Articles Posted in Constitutional Law

In May, the City of Philadelphia announced that it was suspending foster care placements at Catholic Social Services (CSS) and Bethany Christian Services after reports showed that the agencies refused to place children with same-sex couples. Doing so was in violation of the city’s Fair Practices Ordinance. While Bethany agreed to comply with the law, CSS sued to city and argued that it should be allowed to discriminate against same-sex couples in accordance with their religious beliefs.


The law in Tennessee stated that failure to pay court fines and other fees associated with an arrest or imprisonment that lasted more than a year is grounds for taking away a person's driver’s license. The consequences of the law for such individuals means that they will have a more difficult time to earn income, as many employment opportunities require a valid driver’s license. Additionally, driving to and from work without a valid driver’s license runs the risk of getting fined or arrested if caught.


In a 4-3 opinion, the California Supreme Court ruled yesterday that Yelp.com cannot be ordered to remove negative posts against a San Francisco law firm that another judge determined were defamatory. The decision overturns a lower court’s ruling against Yelp, and affirms rules that protect internet platforms from legal liability over users’ posts.


A group of 18 attorneys general has filed a lawsuit against the Trump Administration regarding the separation of families at the border. The Trump Administration’s “zero tolerance” policy has been under strict scrutiny by Democrats as it has resulted in the separation of children and parents. The lawsuit was filed on Tuesday, June 26, 2018 in the US District Court for the Western District of Washington and argues that the separation of children and parents is discriminatory and violates equal protection under the Constitution. The complaint also states that the act of separating families is the Trump Administration's means of deterring immigrants from entering the United States.


On Tuesday, June 26, 2018, United States District Judge Dana M. Sabraw of the Southern District of California granted the American Civil Liberties Union's request for a preliminary injunction seeking to reunite children affected by the Trump Administration's "zero-tolerance" immigration policy.


The zero tolerance immigration policy that has led to separating refugee parents from children at the U.S.-Mexico border faces its first legal challenge from a Guatemalan asylee.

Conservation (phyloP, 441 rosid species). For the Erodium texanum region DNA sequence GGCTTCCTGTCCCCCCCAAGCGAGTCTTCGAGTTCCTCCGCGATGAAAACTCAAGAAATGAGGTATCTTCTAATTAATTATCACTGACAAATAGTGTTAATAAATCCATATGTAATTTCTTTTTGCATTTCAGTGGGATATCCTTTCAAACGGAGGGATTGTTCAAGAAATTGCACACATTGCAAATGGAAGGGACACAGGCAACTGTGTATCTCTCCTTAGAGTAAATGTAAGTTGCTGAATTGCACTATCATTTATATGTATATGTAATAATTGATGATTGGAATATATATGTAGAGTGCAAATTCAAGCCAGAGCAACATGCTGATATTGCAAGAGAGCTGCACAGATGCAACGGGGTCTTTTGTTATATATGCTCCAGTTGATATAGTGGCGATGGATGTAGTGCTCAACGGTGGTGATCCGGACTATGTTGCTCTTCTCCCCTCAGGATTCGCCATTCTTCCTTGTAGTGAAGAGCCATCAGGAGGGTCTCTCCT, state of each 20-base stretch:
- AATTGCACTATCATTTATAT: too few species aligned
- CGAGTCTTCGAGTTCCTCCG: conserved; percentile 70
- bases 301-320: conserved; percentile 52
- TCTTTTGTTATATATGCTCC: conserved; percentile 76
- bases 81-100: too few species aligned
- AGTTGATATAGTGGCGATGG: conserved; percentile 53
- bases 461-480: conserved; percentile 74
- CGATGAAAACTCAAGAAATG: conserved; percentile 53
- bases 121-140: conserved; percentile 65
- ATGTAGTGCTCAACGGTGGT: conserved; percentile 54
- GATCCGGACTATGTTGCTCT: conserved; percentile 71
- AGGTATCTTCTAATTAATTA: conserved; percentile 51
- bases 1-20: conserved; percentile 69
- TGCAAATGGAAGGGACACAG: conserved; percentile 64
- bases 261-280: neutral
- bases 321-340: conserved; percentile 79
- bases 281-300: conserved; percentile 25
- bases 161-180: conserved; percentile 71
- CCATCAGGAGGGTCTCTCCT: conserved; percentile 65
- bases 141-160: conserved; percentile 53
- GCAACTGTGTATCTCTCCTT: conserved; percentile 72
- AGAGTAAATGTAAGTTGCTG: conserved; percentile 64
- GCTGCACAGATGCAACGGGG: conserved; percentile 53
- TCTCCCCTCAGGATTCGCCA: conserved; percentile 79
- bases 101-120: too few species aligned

A group of large law firms and non-profits have created a nationwide coalition aimed at reuniting immigrant families separated under the Trump administration's "zero tolerance" policy. The coalition's effort has been named Project Corazon, and it will establish a system for parents to confidentially seek legal support in learning the whereabouts of their children. It is estimated that over 2,300 children have been taken from their parents since the administration's policy was implemented this spring.


In one of the most highly anticipated decisions of the term, the US Supreme Court held today that states may require sellers who have no physical presence within the state to collect and remit sales taxes on goods sold to buyers in the state. Justice Anthony Kennedy wrote the opinion for the majority, and Justices Clarence Thomas, Ruth Bader Ginsburg, Samuel Alito, and Neil Gorsuch joined. The decision overrules two prior cases in which the Court established and upheld the so-called "physical-presence rule" for sales tax, citing drastic changes in the reality of shopping and commerce.


Last month, a three-judge Third Circuit panel announced just minutes after oral arguments that it would affirm a district court’s ruling in favor a school district policy that allowed transgender students to use bathroom and locker room facilities corresponding with their gender identity. This unusually quick decision was partly practical, as the judges explained that they wanted to rule before the students’ graduation date.


On Thursday the Supreme Court issued a decision striking down a Minnesota law that prohibited political apparel in polling places. In a 7-2 decision, authored by Chief Justice Roberts, the court held that Minnesota’s political apparel ban violates the Free Speech Clause of the First Amendment.  Justice Sotomayor joined by Justice Breyer, filed a dissenting opinion.